News in brief: Five year wait for respiratory specialist appointments; Long Covid advice for asthma patients; 3 Australian universities among best in world for medicine

Wednesday, 27 Jul 2022

Five year wait for respiratory specialist appointments

Some patients in South Australia are waiting almost five years for a respiratory specialist appointment in public hospitals, according to latest outpatient waiting time report released by SA Health.

The figures show that for the reporting period up to 31 March 2022 the maximum waiting times for respiratory specialist appointments in the state was 58 months at Flinders Medical Centre.

Maximum waiting times at other hospitals were 55 months at the Queen Elizabeth Hospital and 25 months at Lyell McEwin Hospital.

The hospitals with the longest median waiting times were Flinders Medical Centre (16 months) and the Royal Adelaide Hospital and Queen Elizabeth Hospital (9 months).

Waiting times have improved somewhat since 2019 when median times to see a respiratory specialist were 18 months at some public hospitals.

Chief medical officer Dr Michael Cusack said there had been several programs to reduce waiting lists for outpatient appointment, including asking GPs to audit all patients who have been waiting three years or longer in an effort to clear the backlog, a focus on alternative care pathways and putting patients back in GP care after a specialist consultation rather than clogging the system with ongoing outpatient reviews.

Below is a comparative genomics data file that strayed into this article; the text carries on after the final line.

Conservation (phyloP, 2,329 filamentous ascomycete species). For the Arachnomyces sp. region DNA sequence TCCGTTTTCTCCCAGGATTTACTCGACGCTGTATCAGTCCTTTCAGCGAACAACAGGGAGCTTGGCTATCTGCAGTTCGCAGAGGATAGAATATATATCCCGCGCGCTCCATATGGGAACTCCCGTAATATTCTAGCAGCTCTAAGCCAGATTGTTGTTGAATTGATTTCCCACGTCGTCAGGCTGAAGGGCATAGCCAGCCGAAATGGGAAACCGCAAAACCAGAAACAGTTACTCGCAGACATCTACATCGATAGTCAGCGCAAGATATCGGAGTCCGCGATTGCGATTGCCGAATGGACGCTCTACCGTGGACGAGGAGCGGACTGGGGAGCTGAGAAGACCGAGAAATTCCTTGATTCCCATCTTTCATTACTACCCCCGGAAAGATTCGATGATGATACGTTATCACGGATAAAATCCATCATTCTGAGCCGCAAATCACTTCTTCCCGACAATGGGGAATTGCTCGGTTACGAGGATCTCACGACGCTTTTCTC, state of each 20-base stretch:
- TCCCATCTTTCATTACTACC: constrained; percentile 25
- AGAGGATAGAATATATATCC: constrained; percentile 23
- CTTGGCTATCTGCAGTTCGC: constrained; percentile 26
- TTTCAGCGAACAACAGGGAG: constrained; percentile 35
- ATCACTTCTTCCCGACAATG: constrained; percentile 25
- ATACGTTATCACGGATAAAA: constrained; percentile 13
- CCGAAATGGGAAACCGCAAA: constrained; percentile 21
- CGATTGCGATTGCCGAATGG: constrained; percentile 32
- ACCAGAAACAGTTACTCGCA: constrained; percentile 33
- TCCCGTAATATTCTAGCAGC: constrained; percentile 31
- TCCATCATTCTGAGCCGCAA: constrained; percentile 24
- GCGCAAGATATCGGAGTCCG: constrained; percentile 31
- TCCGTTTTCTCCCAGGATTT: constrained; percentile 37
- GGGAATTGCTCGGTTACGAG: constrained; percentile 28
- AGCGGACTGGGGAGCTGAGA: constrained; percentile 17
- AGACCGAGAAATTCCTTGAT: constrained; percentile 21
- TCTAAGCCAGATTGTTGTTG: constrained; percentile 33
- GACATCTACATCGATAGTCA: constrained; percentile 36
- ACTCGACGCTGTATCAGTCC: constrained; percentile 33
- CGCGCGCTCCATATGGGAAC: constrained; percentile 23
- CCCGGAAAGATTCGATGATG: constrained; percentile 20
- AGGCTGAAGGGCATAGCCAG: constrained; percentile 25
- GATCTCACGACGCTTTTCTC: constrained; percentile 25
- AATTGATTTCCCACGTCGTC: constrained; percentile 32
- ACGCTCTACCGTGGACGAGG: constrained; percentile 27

There are also moves to develop centralised waiting lists to address variances in waiting times between hospitals, the Advertiser reports.

Long Covid advice for asthma patients

People with asthma are being urged to get a respiratory specialist referral if they have ongoing respiratory symptoms after Covid infections.

Asthma Australia says that while there is no agreed definition of Long Covid, patients should seek medical help if they continue to have symptoms such as shortness of breath and cough at six weeks after having Covid 19.

If you have asthma, it can be hard to know what is Long Covid and what is asthma. The signs do cross over,” it says.

“Don’t assume that you have either asthma or Long Covid without getting checked. It is risky to let your asthma go under-treated while thinking you have Long Covid. If you are not getting better after 6 weeks of having COVID-19, speak to your doctor.”

Asthma Australia notes that there is no specific treatment for Long Covid yet, but some things that may help include supervised rehabilitation that includes exercise and education programs and possibly breath retraining exercises.

Getting a referral to specialty services where needed such as a respiratory physician or cardiologist may also be needed, it says.

3 Australian universities among best in world for medicine

Three Australian universities have been placed in the top 50 rankings for academic excellence in clinical medicine.

Melbourne University was ranked at 14 in the prestigious ShanghaiRanking (formerly Academic Ranking of World Universities or ARWU) Global Ranking of Academic Subjects, with Sydney University being placed at 27 and the University of Western Australia at 32.

The top rankings were dominated by US universities, with Harvard University, the University of California San Francisco (UCSF), Cambridge University (UK), University of Pennsylvania and Johns Hopkins University being the top five ranked institutions.

Other Australian universities appeared lower in the global rankings, including Monash and the University of NSW in the 51-75 ranking range and the University of Adelaide and the University of Queensland in the 76-100 range.

Universities are measured on research output, influence and quality, as well as international collaboration and the number of international academic awards.




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